16 June 2014
The newly-launched klia2 will take its place among the world’s best airports with the opening of two of Travelex Malaysia’s first airport Bureau De Change (BDC) at its premises recently.
The BDCs place klia2 among those that Travelex, the world’s largest foreign exchange company, has selected as prime locations to do business in. The company has a presence in over 100 airports globally, including 20 of the world’s 30 busiest airports in London, New York, Paris, Dubai, Atlanta, Amsterdam, Tokyo, Sydney, Hong Kong and Beijing.
The new BDCs will offer local and international travelers competitive exchange rates and Travelex’s full retail suite of products.
“Travelex recognises that klia2 being a low-cost terminal, will be used by the majority of Malaysian travellers, and we’re delighted to offer them our core benefits and values,” said Travelex Malaysia chairman Tan Sri AP Arumugam. “We currently cover over 40% of the world’s airport travellers and we’re proud that we can count those using klia2 among them.”
He said the opening of the BDCs would also bring in additional revenue to the country and taxable income for the government. It would also underline Malaysia’s stature as a prime destination for foreign direct investment and a country that has steadily risen in the World Bank’s ease of doing business index.
“These factors, as well as the country’s booming economic development, its central location in South-East Asia, high-quality infrastructure and expertise were also the reasons Travelex selected Malaysia as their South-East Asia hub,” Arumugam said.
Travelex has also opened an exchange centre in Johor Baru (City Square) and a commercial exchange centre in Kuala Lumpur (Menara Weld) to complement their existing northern regional centre in Penang. Another currency exchange centre will also be opened in Kota Kinabalu soon, making it a total of four centres in Malaysia over the last 18 months.
The one-stop currency exchange centre in Johor Baru caters to licensed money changers and banks in the state, Negri Sembilan, Malacca and in Singapore.
More importantly, it will give them an alternative, value-added option as a clearing house and allow them to buy and clear foreign currency with local wholesalers, said Travelex country manager Rakesh Aravind.
“Similarly our new currency exchange centre in KL would service our partners in the Klang Valley and become the service centre for the region,” said Aravind, adding that Travelex Malaysia would also be looking to expand to airports within Malaysia in the near future.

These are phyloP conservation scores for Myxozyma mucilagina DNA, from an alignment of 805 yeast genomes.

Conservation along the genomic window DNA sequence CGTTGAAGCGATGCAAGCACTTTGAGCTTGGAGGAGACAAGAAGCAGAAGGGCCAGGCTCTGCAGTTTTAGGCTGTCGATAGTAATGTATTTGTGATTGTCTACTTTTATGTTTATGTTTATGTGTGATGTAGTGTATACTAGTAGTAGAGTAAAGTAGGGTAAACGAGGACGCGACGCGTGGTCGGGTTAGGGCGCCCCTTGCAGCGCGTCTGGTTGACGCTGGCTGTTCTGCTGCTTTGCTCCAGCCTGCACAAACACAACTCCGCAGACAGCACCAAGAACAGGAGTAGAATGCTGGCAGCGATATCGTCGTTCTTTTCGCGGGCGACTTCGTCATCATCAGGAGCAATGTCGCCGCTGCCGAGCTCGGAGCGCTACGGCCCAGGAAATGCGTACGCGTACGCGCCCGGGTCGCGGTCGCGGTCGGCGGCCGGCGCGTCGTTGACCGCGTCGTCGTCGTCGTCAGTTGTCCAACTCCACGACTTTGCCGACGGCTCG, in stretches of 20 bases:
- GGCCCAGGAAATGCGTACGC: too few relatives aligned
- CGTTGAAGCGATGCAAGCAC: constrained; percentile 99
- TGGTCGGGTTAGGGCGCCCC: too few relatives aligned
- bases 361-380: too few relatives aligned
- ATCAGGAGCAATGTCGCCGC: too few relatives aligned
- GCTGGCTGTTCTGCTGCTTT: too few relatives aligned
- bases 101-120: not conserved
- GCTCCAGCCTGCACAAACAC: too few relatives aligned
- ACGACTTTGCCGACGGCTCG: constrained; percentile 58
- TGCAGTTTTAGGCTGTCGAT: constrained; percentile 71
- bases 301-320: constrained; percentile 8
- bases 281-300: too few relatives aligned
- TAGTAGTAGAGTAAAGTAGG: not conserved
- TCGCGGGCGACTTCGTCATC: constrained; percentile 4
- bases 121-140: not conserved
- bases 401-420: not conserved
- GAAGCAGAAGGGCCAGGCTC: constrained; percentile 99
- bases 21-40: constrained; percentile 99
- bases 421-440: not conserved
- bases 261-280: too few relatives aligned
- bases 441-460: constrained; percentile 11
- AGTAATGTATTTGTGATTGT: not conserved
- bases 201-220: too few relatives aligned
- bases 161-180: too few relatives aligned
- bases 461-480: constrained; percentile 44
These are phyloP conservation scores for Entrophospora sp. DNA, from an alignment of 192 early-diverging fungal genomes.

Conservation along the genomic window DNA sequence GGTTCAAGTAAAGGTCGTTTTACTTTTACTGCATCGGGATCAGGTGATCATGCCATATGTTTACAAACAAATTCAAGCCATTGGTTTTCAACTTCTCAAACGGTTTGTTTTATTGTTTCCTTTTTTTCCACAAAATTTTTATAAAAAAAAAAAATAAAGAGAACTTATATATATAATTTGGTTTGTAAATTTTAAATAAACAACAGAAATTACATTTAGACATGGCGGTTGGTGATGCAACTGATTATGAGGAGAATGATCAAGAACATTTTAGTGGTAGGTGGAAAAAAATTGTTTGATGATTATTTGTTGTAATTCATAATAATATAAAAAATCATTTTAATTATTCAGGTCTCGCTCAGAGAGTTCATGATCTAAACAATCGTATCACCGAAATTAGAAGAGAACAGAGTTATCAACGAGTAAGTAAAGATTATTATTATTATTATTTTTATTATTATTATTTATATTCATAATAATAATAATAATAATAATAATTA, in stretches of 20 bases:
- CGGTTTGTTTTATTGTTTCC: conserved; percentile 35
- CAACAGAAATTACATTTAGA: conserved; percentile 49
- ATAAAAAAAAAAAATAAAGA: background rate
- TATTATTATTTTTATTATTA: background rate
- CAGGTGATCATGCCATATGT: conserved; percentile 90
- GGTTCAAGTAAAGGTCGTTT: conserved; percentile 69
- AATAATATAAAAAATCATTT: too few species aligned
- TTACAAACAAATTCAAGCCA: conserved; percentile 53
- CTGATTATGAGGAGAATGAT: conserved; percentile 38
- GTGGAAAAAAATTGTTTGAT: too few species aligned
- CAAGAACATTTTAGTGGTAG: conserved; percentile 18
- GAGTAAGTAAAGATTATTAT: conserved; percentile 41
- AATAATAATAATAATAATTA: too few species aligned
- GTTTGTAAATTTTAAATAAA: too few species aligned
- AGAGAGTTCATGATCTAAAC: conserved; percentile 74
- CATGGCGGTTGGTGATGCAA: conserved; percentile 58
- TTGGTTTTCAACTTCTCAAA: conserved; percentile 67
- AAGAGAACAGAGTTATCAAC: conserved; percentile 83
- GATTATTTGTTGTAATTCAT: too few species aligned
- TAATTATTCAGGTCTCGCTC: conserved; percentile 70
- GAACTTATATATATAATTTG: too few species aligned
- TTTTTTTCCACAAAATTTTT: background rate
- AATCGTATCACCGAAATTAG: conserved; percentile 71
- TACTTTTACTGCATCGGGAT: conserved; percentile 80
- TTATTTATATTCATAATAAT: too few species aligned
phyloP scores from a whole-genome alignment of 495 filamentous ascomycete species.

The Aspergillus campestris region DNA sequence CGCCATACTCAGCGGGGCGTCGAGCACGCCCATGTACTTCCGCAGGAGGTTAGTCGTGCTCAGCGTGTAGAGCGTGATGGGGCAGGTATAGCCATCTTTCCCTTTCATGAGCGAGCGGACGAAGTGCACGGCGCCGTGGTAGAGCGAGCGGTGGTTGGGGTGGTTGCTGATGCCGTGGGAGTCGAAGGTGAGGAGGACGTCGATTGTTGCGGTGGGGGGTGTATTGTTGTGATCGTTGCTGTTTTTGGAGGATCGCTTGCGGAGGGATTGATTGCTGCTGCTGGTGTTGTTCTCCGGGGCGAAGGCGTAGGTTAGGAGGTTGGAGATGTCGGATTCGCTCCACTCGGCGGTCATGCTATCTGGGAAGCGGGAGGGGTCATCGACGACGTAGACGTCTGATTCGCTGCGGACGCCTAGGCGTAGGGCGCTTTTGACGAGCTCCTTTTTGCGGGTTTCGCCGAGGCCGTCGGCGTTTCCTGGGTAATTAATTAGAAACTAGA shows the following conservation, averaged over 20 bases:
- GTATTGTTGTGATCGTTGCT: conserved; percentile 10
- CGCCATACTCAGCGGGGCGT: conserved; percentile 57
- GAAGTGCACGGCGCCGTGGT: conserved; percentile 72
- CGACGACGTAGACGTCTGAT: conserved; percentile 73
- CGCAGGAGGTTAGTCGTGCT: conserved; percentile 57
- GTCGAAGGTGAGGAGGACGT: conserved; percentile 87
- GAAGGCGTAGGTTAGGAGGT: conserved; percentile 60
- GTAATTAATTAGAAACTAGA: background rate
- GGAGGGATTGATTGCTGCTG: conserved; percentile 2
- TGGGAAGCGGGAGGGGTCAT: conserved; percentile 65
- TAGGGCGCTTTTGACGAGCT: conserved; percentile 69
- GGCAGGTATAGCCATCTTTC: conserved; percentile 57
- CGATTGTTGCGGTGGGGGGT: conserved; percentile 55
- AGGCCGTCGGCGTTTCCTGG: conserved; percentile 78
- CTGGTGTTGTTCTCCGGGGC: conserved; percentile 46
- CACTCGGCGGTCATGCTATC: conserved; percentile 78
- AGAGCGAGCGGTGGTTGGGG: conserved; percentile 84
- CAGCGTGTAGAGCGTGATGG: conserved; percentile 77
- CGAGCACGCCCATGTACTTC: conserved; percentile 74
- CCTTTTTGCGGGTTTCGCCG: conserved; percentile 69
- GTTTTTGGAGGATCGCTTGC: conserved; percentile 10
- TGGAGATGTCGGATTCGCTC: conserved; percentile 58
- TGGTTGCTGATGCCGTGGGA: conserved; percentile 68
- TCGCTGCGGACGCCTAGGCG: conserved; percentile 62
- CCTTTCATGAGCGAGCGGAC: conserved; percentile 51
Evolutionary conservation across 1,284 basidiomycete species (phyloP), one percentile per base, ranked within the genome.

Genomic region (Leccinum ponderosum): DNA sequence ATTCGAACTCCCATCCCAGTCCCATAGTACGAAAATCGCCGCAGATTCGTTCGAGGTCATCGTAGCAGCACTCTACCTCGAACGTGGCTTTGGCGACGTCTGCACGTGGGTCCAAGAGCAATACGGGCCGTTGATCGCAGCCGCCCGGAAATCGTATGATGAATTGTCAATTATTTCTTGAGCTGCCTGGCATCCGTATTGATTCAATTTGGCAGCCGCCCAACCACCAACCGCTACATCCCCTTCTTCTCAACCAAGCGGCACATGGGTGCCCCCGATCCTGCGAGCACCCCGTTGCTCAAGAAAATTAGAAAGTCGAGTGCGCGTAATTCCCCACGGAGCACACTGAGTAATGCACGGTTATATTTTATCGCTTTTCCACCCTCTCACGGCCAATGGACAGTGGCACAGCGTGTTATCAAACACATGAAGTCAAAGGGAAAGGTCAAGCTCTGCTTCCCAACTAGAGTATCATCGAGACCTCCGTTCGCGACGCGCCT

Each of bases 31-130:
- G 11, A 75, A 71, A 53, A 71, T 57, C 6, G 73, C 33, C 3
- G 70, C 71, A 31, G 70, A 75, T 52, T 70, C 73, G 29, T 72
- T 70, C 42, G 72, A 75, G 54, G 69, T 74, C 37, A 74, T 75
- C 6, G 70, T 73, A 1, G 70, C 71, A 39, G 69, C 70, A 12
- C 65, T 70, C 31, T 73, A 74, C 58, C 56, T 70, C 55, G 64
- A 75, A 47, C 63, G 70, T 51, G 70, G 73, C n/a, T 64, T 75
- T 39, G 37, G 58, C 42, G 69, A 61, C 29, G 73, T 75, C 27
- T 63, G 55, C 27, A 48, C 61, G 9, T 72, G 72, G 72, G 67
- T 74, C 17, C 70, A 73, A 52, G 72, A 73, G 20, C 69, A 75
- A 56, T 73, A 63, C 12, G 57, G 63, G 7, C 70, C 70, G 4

Travelex Malaysia aims to service 150 to 200 local partners by the middle of this year and double its growth every year in its first five years of local operations.
Travelex Group chairman Lloyd Dorfman said the company’s investment in Malaysia has exceeded RM50 million since Travelex Malaysia started in 2012.
Lloyd said Malaysia’s role as the company’s regional base has also helps it look into expanding to Thailand and Singapore.
“We will be able to provide business services to these countries using the high-quality financial infrastructure and expertise available here,” he said. “We will also utilise Malaysia as our training and control functions centre for Southeast Asia.”
He added that apart from expanding in Southeast Asia, the group would also embark on their wholesale business in China, which would make it the first non-bank international company to obtain a wholesale license in that country.
Established in 1976, the Travelex group has earned a reputation globally of working with regulators to set the highest standards of integrity within the foreign exchange business. With over 1,200 retail stores globally operating in over 30 countries, Travelex is the world’s largest non-bank provider of foreign exchange services.
Although best known for supplying foreign currency across the APAC region, the company also offers a wide range of travel and financial products such as Cash Passport prepaid travel money cards, phone cards and International Money Transfers.
Read more on Banks and Currency Exchange Counters at the klia2
Original Source: www.thestar.com.my